# Sums Of Divergent Series

Every calculus student learns that **divergent series** should not be manipulated in the same way as convergent series. For example, if forced to assign a value to the divergent series

$1-1+1-1+1-1+\cdots,$

the most obvious method is to group terms:

$(1-1)+(1-1)+(1-1)+\cdots=0+0+0+\cdots=0,$

but this produces a different answer if the terms are grouped differently:

$1+(-1+1)+(-1+1)+(-1+1)+\cdots = 1+0+0+\cdots = 1.$

Nevertheless, it is often useful to assign values to divergent series in "reasonable" or "consistent" ways. Indeed, mathematicians from Euler to Ramanujan used divergent series to derive many important results (though with varying degrees of rigorous justification). This wiki will discuss

(1) what makes a method of assigning values "reasonable,"

(2) some methods that are commonly used, and

(3) most importantly, why these methods are useful in practice.

The goal is to convince readers that Abel was incorrect when he famously said,

"The divergent series are the invention of the devil, and it is a shame to base on them any demonstration whatsoever."

#### Contents

## Requirements for Divergent Series Sums

**Regularity**: A summation method for series is said to be *regular* if it gives the correct answer for convergent series (i.e. the limit of the sequence of partial sums).

**Linearity**: If $\sum a_n = A$ and $\sum b_n = B$, then $\sum(a_n+b_n)$ must equal $A+B$ and $\sum ca_n$, where $c$ is a constant, must equal $cA$.

**Stability**: If $\sum\limits_{n=1}^{\infty} a_n = A$, then $\sum\limits_{n=2}^{\infty} a_n = A-a_1$.

Not every useful method for summing series satisfies these requirements (in particular stability), but many do. Note that most methods for summing series do not work on every series; the goal is to find and use methods that sum as many interesting and important series as possible. The above requirements alone are often enough to determine what the value of the sum of a given series must be under any method that satisfies the requirements.

Find the sum of $1-1+1-1+1-1+\cdots$ under any summation method that is regular, linear, and stable, assuming the method provides a sum for this series.

If the sum of the series is $S$, then

$\begin{aligned} S &= 1-1+1-1+1-1+\cdots \\ &= 1+(-1+1-1+1-1+\cdots) &\qquad (\text{stability}) \\ &= 1+(-1)(1-1+1-1+1-\cdots) &\qquad (\text{linearity}) \\ &= 1+(-1)S, \end{aligned}$

so $S = 1-S$ and $S = \frac12$. $_\square$

Find the sum of $1+2+4+8+16+\cdots$ under any summation method that is regular, linear, and stable, assuming the method provides a sum for this series.

Same idea:

$\begin{aligned} S &= 1+2+4+8+\cdots \\ &= 1+(2+4+8+\cdots) &\qquad (\text{stability}) \\ &= 1+2(1+2+4+\cdots) &\qquad (\text{linearity}) \\ &= 1+2S, \end{aligned}$

so $S = 1+2S$ and $S=-1$. $_\square$

The answers to both these questions seem quite odd, but notice that they both represent a sort of *continuation* of a known formula for geometric series:

$\sum_{n=0}^{\infty} r^n = \frac1{1-r}.$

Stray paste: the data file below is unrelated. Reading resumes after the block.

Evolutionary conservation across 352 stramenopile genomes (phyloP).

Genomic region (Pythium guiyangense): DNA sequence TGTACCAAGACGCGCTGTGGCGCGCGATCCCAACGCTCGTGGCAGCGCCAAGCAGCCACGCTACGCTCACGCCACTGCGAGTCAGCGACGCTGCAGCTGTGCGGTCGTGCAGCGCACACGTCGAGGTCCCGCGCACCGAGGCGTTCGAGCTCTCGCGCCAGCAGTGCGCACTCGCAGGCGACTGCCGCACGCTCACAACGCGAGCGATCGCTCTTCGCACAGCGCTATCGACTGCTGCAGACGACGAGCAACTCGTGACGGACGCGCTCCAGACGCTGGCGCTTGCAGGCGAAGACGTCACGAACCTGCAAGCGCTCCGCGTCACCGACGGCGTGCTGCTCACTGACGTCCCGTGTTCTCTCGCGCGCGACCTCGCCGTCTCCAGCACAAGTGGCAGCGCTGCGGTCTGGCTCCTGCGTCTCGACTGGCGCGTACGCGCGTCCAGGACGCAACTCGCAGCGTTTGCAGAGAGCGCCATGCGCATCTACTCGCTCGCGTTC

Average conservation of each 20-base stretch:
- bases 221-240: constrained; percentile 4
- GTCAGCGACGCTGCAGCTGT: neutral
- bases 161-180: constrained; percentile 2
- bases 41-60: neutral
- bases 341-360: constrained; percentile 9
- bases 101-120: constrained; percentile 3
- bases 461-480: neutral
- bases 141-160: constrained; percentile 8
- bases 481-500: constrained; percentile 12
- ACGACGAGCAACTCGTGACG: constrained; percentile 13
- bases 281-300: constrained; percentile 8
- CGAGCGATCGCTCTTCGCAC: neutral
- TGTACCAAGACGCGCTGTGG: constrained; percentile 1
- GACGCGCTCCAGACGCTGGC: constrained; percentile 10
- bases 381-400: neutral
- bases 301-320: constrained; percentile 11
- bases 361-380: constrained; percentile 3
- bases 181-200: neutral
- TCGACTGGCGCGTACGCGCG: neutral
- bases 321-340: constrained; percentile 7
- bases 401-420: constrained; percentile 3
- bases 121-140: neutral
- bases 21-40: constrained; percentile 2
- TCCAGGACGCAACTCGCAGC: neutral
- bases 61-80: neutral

In calculus, one learns that this only converges for $r \in (-1,1)$. One way to get the right answer for the two examples above is to use this formula but plug in values outside the interval of convergence, namely $r = -1$ and $r=2$, respectively. Of course, this is not anywhere near a general summation method, but it does give an intuitive sense of where the answers are coming from. The idea of continuation will arise more formally below.

## Cesaro Summation

As a first example of a summation method, Cesaro summation works as follows: rather than taking the limit of the partial sums, take the limit of their averages. That is, given a series $\sum a_n$, let $s_k$ be the $k^\text{th}$ partial sum as usual and

$t_k = \frac1{k}(s_1+s_2+\cdots+s_k),$

and assign the value $\lim\limits_{k\to\infty} t_k$ to $\sum a_n$, if the limit exists.

It can be shown that Cesaro summation is regular, linear, and stable.

For the series $1-1+1-1+1-1+\cdots$, the partial sums are $1,0,1,0,1,0,\ldots$. The series is not convergent because the limit of this sequence does not exist. But the sequence of averages of the partial sums is

$1,\frac12,\frac23,\frac12,\frac35,\frac12,\ldots,$

which converges to $\frac12$. So the series is Cesaro summable, to $\frac12$.

Cesaro summability allows certain series with oscillatory sequences of partial sums to be "smoothed out," but if the partial sums of the series go to $\infty$ instead (e.g. the harmonic series), the averages of the partial sums will also go to $\infty$, so series like $1+2+4+8+\cdots$ will not be Cesaro summable.

## Abel Summation

Abel summation involves limits of power series: define

$\sum_{n=0}^{\infty} a_n = \lim_{z\to 1^-} \sum_{n=0}^{\infty} a_nz^n$

if the limit exists. The idea is to extend the conclusion of Abel's theorem, which says (in part) that if $\sum a_n$ converges, then the limit on the right side of the above equation exists and equals the sum. (This is precisely the statement that Abel summation is regular.) Note that the example $1-1+1-1+1-1+\cdots$ is Abel summable, because